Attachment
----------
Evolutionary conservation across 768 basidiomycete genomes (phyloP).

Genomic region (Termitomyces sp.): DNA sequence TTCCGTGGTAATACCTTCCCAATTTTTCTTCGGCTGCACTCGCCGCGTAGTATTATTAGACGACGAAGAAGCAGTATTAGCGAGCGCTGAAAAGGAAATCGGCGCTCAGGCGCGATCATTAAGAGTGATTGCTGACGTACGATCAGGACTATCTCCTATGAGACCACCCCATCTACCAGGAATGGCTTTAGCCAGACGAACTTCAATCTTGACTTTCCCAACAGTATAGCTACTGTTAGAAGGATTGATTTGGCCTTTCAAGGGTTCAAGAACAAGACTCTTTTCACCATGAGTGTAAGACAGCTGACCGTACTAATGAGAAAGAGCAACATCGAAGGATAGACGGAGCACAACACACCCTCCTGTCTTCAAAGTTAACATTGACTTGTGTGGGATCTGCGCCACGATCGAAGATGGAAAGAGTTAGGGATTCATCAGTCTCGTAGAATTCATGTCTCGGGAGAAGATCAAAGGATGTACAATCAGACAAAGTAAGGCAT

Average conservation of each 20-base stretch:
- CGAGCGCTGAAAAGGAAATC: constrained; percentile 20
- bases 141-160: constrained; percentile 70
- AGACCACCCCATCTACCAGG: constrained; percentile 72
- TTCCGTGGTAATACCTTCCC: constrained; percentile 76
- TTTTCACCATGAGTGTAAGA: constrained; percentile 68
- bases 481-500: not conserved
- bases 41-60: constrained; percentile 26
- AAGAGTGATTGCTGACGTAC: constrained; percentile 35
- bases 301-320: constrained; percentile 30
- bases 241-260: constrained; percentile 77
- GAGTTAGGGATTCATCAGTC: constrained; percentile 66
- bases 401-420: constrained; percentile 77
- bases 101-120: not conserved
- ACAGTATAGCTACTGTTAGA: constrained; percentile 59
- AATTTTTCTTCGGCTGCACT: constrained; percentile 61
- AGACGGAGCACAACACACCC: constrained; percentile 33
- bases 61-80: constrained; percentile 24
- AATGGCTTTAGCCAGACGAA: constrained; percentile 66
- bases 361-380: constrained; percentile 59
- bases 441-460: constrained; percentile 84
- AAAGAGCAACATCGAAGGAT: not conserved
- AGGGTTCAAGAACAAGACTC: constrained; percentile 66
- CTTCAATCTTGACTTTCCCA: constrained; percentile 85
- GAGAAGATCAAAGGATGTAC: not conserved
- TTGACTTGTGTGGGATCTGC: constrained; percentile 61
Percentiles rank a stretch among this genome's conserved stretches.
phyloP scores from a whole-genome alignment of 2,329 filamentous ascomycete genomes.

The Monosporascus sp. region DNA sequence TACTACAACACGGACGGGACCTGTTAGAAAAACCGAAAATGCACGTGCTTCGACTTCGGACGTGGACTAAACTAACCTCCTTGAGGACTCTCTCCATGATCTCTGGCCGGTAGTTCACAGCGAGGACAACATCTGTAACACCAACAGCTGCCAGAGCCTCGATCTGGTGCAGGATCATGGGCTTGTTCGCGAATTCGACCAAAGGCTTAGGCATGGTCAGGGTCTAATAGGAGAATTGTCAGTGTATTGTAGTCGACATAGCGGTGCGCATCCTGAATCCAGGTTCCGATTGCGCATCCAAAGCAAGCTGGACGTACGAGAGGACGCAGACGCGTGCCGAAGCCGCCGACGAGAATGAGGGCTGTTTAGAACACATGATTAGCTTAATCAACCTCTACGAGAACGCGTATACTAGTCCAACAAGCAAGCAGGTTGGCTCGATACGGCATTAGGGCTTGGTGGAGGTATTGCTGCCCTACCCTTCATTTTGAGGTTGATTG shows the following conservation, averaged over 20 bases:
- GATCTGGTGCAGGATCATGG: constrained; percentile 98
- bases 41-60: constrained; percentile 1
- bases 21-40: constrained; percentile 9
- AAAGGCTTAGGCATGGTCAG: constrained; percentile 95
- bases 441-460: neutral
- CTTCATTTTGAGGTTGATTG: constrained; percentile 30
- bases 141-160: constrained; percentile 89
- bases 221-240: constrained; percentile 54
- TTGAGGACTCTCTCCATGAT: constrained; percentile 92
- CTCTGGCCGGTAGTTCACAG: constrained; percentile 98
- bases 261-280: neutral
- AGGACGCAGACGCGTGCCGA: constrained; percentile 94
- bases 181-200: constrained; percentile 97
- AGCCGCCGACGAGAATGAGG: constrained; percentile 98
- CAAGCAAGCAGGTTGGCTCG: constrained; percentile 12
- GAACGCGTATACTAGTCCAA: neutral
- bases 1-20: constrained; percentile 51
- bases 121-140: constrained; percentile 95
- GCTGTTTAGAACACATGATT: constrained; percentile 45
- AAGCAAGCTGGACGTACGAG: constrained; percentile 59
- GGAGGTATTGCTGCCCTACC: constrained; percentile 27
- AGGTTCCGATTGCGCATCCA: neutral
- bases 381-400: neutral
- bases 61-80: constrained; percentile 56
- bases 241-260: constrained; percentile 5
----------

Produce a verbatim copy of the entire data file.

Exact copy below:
Evolutionary conservation across 768 basidiomycete genomes (phyloP).

Genomic region (Termitomyces sp.): DNA sequence TTCCGTGGTAATACCTTCCCAATTTTTCTTCGGCTGCACTCGCCGCGTAGTATTATTAGACGACGAAGAAGCAGTATTAGCGAGCGCTGAAAAGGAAATCGGCGCTCAGGCGCGATCATTAAGAGTGATTGCTGACGTACGATCAGGACTATCTCCTATGAGACCACCCCATCTACCAGGAATGGCTTTAGCCAGACGAACTTCAATCTTGACTTTCCCAACAGTATAGCTACTGTTAGAAGGATTGATTTGGCCTTTCAAGGGTTCAAGAACAAGACTCTTTTCACCATGAGTGTAAGACAGCTGACCGTACTAATGAGAAAGAGCAACATCGAAGGATAGACGGAGCACAACACACCCTCCTGTCTTCAAAGTTAACATTGACTTGTGTGGGATCTGCGCCACGATCGAAGATGGAAAGAGTTAGGGATTCATCAGTCTCGTAGAATTCATGTCTCGGGAGAAGATCAAAGGATGTACAATCAGACAAAGTAAGGCAT

Average conservation of each 20-base stretch:
- CGAGCGCTGAAAAGGAAATC: constrained; percentile 20
- bases 141-160: constrained; percentile 70
- AGACCACCCCATCTACCAGG: constrained; percentile 72
- TTCCGTGGTAATACCTTCCC: constrained; percentile 76
- TTTTCACCATGAGTGTAAGA: constrained; percentile 68
- bases 481-500: not conserved
- bases 41-60: constrained; percentile 26
- AAGAGTGATTGCTGACGTAC: constrained; percentile 35
- bases 301-320: constrained; percentile 30
- bases 241-260: constrained; percentile 77
- GAGTTAGGGATTCATCAGTC: constrained; percentile 66
- bases 401-420: constrained; percentile 77
- bases 101-120: not conserved
- ACAGTATAGCTACTGTTAGA: constrained; percentile 59
- AATTTTTCTTCGGCTGCACT: constrained; percentile 61
- AGACGGAGCACAACACACCC: constrained; percentile 33
- bases 61-80: constrained; percentile 24
- AATGGCTTTAGCCAGACGAA: constrained; percentile 66
- bases 361-380: constrained; percentile 59
- bases 441-460: constrained; percentile 84
- AAAGAGCAACATCGAAGGAT: not conserved
- AGGGTTCAAGAACAAGACTC: constrained; percentile 66
- CTTCAATCTTGACTTTCCCA: constrained; percentile 85
- GAGAAGATCAAAGGATGTAC: not conserved
- TTGACTTGTGTGGGATCTGC: constrained; percentile 61
Percentiles rank a stretch among this genome's conserved stretches.
phyloP scores from a whole-genome alignment of 2,329 filamentous ascomycete genomes.

The Monosporascus sp. region DNA sequence TACTACAACACGGACGGGACCTGTTAGAAAAACCGAAAATGCACGTGCTTCGACTTCGGACGTGGACTAAACTAACCTCCTTGAGGACTCTCTCCATGATCTCTGGCCGGTAGTTCACAGCGAGGACAACATCTGTAACACCAACAGCTGCCAGAGCCTCGATCTGGTGCAGGATCATGGGCTTGTTCGCGAATTCGACCAAAGGCTTAGGCATGGTCAGGGTCTAATAGGAGAATTGTCAGTGTATTGTAGTCGACATAGCGGTGCGCATCCTGAATCCAGGTTCCGATTGCGCATCCAAAGCAAGCTGGACGTACGAGAGGACGCAGACGCGTGCCGAAGCCGCCGACGAGAATGAGGGCTGTTTAGAACACATGATTAGCTTAATCAACCTCTACGAGAACGCGTATACTAGTCCAACAAGCAAGCAGGTTGGCTCGATACGGCATTAGGGCTTGGTGGAGGTATTGCTGCCCTACCCTTCATTTTGAGGTTGATTG shows the following conservation, averaged over 20 bases:
- GATCTGGTGCAGGATCATGG: constrained; percentile 98
- bases 41-60: constrained; percentile 1
- bases 21-40: constrained; percentile 9
- AAAGGCTTAGGCATGGTCAG: constrained; percentile 95
- bases 441-460: neutral
- CTTCATTTTGAGGTTGATTG: constrained; percentile 30
- bases 141-160: constrained; percentile 89
- bases 221-240: constrained; percentile 54
- TTGAGGACTCTCTCCATGAT: constrained; percentile 92
- CTCTGGCCGGTAGTTCACAG: constrained; percentile 98
- bases 261-280: neutral
- AGGACGCAGACGCGTGCCGA: constrained; percentile 94
- bases 181-200: constrained; percentile 97
- AGCCGCCGACGAGAATGAGG: constrained; percentile 98
- CAAGCAAGCAGGTTGGCTCG: constrained; percentile 12
- GAACGCGTATACTAGTCCAA: neutral
- bases 1-20: constrained; percentile 51
- bases 121-140: constrained; percentile 95
- GCTGTTTAGAACACATGATT: constrained; percentile 45
- AAGCAAGCTGGACGTACGAG: constrained; percentile 59
- GGAGGTATTGCTGCCCTACC: constrained; percentile 27
- AGGTTCCGATTGCGCATCCA: neutral
- bases 381-400: neutral
- bases 61-80: constrained; percentile 56
- bases 241-260: constrained; percentile 5